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Can You Put A Price On Wildlife?

Yet again it seems, that money is valued more than the future of our wildlife’s survival in this country. Recently, the RSPB have been campaigning to protect Coul Links, a unique habitat and one of the last of it’s kind in Scotland, against the threat of a luxury golf course. RSPB are backed by Scottish National Heritage, Buglife, Butterfly Conservation Scotland, Plantlife Scotland, the Marine Conservation Society, the National Trust for Scotland and the Scottish Wildlife Trust, and thousands of concerned members of the public (click here to help the campaign).

Pyramidal orchid
Plants and trees play an important part in creating a habitat for insects, birds and animals

But money talks, and local councillors have left the decision to the Scottish Government after failing to make their own decision based on the information put forward to them.

‘But what harm can a golf course do to the local environment?’ Funny you should ask that.

A recent article published by the BBC has reported that Foveran Links, a SSSI (site of special scientific interest), has been irreversibly destroyed with no prospect of recovery by the Trump owned Menie Estate golf course.

“Most of its important geomorphological features have been lost or reduced to fragments.”

So, back in 2008 when SNH warned that the golf course would cause these effects to the wider environment, how was this allowed to pass? How did we lose another space for nature? A ‘greenwashing’ of a varied and highly valuable habitat.


‘Planning permission was granted on the basis that the potential economic benefit would outweigh environmental harm.’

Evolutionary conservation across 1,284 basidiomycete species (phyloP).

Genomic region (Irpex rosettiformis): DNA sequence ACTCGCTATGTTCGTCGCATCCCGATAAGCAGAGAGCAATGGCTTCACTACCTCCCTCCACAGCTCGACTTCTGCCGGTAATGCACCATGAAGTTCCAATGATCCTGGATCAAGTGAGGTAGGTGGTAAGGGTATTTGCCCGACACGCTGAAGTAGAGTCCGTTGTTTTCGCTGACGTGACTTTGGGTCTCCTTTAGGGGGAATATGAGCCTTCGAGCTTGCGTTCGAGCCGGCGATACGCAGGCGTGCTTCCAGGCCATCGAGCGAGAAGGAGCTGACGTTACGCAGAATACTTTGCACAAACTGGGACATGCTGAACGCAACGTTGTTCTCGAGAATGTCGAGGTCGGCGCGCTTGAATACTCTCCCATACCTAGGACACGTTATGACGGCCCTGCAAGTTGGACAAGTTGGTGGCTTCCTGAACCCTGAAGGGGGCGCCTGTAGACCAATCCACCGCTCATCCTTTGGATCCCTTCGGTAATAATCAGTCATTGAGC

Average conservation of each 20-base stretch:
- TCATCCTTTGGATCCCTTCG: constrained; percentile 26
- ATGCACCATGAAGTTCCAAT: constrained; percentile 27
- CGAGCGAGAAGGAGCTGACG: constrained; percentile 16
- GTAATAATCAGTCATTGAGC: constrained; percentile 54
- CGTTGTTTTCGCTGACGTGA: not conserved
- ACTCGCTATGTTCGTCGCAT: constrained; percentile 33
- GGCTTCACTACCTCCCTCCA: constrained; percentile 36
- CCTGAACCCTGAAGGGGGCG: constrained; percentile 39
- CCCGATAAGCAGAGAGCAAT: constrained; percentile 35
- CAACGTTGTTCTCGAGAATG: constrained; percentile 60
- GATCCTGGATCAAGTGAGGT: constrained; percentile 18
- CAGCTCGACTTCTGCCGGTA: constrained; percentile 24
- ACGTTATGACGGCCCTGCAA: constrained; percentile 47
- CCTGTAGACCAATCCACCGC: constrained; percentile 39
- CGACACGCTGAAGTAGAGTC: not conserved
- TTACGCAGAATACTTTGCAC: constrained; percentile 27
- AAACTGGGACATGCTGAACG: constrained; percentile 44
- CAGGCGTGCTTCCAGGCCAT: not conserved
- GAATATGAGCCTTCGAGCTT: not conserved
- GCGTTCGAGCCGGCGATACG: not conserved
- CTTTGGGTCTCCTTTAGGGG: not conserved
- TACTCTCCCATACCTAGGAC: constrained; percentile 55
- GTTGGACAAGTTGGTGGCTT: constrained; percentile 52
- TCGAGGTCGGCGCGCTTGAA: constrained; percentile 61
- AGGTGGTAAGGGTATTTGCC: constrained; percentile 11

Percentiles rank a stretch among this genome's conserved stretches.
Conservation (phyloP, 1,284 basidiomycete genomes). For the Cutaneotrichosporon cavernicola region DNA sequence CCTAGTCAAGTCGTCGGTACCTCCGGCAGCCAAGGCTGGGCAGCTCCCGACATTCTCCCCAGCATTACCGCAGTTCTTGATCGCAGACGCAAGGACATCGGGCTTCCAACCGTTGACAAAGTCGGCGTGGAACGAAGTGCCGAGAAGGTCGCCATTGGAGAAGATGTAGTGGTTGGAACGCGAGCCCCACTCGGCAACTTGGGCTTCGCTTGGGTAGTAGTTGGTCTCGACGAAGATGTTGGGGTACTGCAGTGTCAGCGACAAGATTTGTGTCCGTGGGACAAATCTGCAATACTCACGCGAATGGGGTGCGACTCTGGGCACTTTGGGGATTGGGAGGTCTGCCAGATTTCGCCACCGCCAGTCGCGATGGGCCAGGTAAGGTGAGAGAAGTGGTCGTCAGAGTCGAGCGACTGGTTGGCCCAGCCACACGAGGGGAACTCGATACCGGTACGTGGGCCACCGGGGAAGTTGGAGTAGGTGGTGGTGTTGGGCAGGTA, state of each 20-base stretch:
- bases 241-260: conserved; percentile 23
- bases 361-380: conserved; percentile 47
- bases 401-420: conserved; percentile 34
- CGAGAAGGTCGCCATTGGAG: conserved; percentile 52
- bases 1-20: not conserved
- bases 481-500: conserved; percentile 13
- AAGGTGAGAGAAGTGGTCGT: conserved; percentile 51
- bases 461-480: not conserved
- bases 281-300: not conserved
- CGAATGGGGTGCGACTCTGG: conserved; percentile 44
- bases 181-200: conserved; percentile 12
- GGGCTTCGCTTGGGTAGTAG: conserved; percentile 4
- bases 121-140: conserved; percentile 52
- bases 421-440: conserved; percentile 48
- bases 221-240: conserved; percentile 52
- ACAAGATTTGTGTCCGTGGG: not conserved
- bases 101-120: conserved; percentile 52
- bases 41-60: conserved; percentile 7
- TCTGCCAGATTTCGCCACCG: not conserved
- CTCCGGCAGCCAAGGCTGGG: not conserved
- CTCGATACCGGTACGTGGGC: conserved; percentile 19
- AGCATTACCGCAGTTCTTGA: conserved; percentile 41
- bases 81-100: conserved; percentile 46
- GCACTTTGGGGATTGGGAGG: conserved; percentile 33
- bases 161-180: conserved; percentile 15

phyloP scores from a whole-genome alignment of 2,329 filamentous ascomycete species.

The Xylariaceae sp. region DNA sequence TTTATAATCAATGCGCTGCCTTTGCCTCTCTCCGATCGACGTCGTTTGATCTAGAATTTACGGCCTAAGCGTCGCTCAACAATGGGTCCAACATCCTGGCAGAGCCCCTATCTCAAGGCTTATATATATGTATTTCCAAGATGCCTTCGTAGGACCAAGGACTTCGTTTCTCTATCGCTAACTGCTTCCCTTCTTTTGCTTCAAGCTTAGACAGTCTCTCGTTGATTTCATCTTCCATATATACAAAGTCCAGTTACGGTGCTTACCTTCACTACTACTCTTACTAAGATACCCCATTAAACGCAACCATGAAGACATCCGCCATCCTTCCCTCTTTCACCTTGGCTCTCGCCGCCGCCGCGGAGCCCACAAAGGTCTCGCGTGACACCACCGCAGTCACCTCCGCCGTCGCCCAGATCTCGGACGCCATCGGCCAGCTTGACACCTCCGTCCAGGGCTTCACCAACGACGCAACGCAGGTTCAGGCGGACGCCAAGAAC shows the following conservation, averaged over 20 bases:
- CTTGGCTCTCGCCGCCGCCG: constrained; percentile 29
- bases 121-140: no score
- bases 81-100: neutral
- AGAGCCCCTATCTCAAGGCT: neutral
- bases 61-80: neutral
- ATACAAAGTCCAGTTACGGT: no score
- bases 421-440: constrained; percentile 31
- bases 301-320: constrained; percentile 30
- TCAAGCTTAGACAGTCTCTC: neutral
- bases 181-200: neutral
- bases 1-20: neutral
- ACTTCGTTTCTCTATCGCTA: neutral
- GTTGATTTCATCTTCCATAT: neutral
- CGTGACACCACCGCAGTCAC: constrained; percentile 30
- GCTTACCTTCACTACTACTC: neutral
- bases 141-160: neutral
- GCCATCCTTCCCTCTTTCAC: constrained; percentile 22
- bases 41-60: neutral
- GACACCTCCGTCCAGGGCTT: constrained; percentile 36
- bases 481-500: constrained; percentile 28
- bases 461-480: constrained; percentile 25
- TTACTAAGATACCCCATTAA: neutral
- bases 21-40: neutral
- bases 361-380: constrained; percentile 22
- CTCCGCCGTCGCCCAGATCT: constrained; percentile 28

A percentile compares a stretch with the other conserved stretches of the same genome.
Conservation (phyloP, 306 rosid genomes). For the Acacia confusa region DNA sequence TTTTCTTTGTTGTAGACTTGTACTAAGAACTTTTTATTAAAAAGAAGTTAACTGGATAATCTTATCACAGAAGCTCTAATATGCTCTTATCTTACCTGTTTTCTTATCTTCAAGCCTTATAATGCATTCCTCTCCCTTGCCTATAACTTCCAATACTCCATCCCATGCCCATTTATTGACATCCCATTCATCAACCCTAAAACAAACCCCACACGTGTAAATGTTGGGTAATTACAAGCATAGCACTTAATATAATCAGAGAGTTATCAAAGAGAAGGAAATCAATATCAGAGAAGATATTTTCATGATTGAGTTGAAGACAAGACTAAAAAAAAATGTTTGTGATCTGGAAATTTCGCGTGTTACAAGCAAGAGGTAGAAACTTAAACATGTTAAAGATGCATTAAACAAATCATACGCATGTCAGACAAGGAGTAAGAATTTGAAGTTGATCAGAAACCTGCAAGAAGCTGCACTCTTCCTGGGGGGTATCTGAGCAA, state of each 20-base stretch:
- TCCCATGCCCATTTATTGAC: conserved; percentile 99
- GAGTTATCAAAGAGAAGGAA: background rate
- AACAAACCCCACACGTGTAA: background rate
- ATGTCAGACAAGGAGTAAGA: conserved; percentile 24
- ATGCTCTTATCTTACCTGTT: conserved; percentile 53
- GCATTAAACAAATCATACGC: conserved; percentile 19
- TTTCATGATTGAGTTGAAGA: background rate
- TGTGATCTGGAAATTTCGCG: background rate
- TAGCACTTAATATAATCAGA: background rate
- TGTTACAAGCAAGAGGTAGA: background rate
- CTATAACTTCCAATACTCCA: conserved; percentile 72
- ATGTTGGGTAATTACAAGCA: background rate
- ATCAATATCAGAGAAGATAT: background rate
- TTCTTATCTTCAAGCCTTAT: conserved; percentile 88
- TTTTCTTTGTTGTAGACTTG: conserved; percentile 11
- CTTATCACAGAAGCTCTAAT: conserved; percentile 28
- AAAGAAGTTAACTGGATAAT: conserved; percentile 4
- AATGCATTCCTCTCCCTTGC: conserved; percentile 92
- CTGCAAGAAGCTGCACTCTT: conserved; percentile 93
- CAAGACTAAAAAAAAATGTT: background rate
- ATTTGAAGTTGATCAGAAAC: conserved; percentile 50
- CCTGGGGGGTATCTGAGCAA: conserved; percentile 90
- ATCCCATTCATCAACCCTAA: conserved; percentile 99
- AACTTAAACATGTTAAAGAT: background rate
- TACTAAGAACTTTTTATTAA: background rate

And here lies the problem. Our politicians are valuing money over the environment, and the recommendations by our conservation community. So in order for them to take notice, do we need to put a price on nature?

Oxeye Daisy
Biodiversity helps all species from the ground up

I can’t see us going round putting price tags on badgers and daisies – but I think that we need to recognise what value wildlife gives the wider community, be it monetary or for our living standards. The more we lose these spaces, the faster we are losing our connection with nature, and it’s a cycle which is putting our native flora and fauna on the brink.

I noticed recently that a ‘Save The Trees’ group in the UK had a campaign where they put a price on street trees – using a system called CAVAT whereby a value of the tree is worked out based on it’s species, size, placement (for tourism or noise regulation) and biodiversity (species who thrive because of the tree being there). You can read more about the scheme here, but I think it’s a great step forward for councils to be able to weigh up the value of a habitat vs say, planning permission for a golf course.

Another way of this being used could be to protect our road verges, and to make our parks more valuable for our wild neighbours, which are currently ‘greenwashed’ (whereby the diversity of a habitat is taken away and replaced by just grass). Keeping established trees would increase the park’s value, and in turn, provide more spaces for nature. Wildflower would benefit communities by increasing the curb appeal of an area if managed properly.

If it’s necessary to give wildlife a value, then that’s definitely an option. It would be great if we lived in a world where we didn’t have to monetise what is left of our natural spaces, but money talks. And if we can use it as a string in our bow to protect those spaces then it’s welcome.

To take action against this happening again, visit the petition here. 
Nature can’t get angry, we need to get angry on it’s behalf.

Living wildly in Cardiff, Wales.

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